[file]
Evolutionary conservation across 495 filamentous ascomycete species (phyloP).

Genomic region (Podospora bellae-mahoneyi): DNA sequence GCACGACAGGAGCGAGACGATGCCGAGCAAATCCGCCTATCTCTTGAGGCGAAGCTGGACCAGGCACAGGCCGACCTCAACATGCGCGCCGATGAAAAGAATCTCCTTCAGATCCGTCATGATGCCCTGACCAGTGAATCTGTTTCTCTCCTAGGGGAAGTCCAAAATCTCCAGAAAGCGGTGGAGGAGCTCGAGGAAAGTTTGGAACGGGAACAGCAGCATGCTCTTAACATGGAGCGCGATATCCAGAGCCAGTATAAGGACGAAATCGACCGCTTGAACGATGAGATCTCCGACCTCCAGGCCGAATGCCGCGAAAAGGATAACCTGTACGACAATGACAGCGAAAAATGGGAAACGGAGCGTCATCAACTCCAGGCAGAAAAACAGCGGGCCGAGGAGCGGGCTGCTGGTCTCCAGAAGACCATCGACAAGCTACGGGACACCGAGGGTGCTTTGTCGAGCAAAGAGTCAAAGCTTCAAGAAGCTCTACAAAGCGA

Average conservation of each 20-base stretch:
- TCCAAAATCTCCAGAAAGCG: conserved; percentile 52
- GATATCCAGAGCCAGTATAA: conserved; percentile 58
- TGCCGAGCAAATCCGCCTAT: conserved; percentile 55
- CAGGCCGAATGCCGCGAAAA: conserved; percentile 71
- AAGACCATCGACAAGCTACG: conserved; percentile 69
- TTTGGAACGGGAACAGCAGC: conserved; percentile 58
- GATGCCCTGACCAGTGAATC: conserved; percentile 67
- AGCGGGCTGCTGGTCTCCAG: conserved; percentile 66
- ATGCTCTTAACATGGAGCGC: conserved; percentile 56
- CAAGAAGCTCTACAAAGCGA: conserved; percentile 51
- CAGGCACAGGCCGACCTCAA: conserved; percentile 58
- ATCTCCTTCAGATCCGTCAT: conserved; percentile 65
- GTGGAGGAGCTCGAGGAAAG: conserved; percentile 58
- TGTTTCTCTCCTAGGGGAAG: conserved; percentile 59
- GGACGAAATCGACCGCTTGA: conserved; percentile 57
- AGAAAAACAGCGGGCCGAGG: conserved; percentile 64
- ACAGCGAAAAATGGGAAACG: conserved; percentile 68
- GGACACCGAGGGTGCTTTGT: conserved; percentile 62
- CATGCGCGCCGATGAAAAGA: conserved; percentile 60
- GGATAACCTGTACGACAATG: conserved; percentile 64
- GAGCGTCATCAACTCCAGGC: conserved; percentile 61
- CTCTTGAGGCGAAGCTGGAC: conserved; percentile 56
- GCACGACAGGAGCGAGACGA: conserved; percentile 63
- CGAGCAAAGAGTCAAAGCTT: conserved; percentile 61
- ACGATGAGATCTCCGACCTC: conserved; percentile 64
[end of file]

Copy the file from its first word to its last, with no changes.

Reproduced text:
Evolutionary conservation across 495 filamentous ascomycete species (phyloP).

Genomic region (Podospora bellae-mahoneyi): DNA sequence GCACGACAGGAGCGAGACGATGCCGAGCAAATCCGCCTATCTCTTGAGGCGAAGCTGGACCAGGCACAGGCCGACCTCAACATGCGCGCCGATGAAAAGAATCTCCTTCAGATCCGTCATGATGCCCTGACCAGTGAATCTGTTTCTCTCCTAGGGGAAGTCCAAAATCTCCAGAAAGCGGTGGAGGAGCTCGAGGAAAGTTTGGAACGGGAACAGCAGCATGCTCTTAACATGGAGCGCGATATCCAGAGCCAGTATAAGGACGAAATCGACCGCTTGAACGATGAGATCTCCGACCTCCAGGCCGAATGCCGCGAAAAGGATAACCTGTACGACAATGACAGCGAAAAATGGGAAACGGAGCGTCATCAACTCCAGGCAGAAAAACAGCGGGCCGAGGAGCGGGCTGCTGGTCTCCAGAAGACCATCGACAAGCTACGGGACACCGAGGGTGCTTTGTCGAGCAAAGAGTCAAAGCTTCAAGAAGCTCTACAAAGCGA

Average conservation of each 20-base stretch:
- TCCAAAATCTCCAGAAAGCG: conserved; percentile 52
- GATATCCAGAGCCAGTATAA: conserved; percentile 58
- TGCCGAGCAAATCCGCCTAT: conserved; percentile 55
- CAGGCCGAATGCCGCGAAAA: conserved; percentile 71
- AAGACCATCGACAAGCTACG: conserved; percentile 69
- TTTGGAACGGGAACAGCAGC: conserved; percentile 58
- GATGCCCTGACCAGTGAATC: conserved; percentile 67
- AGCGGGCTGCTGGTCTCCAG: conserved; percentile 66
- ATGCTCTTAACATGGAGCGC: conserved; percentile 56
- CAAGAAGCTCTACAAAGCGA: conserved; percentile 51
- CAGGCACAGGCCGACCTCAA: conserved; percentile 58
- ATCTCCTTCAGATCCGTCAT: conserved; percentile 65
- GTGGAGGAGCTCGAGGAAAG: conserved; percentile 58
- TGTTTCTCTCCTAGGGGAAG: conserved; percentile 59
- GGACGAAATCGACCGCTTGA: conserved; percentile 57
- AGAAAAACAGCGGGCCGAGG: conserved; percentile 64
- ACAGCGAAAAATGGGAAACG: conserved; percentile 68
- GGACACCGAGGGTGCTTTGT: conserved; percentile 62
- CATGCGCGCCGATGAAAAGA: conserved; percentile 60
- GGATAACCTGTACGACAATG: conserved; percentile 64
- GAGCGTCATCAACTCCAGGC: conserved; percentile 61
- CTCTTGAGGCGAAGCTGGAC: conserved; percentile 56
- GCACGACAGGAGCGAGACGA: conserved; percentile 63
- CGAGCAAAGAGTCAAAGCTT: conserved; percentile 61
- ACGATGAGATCTCCGACCTC: conserved; percentile 64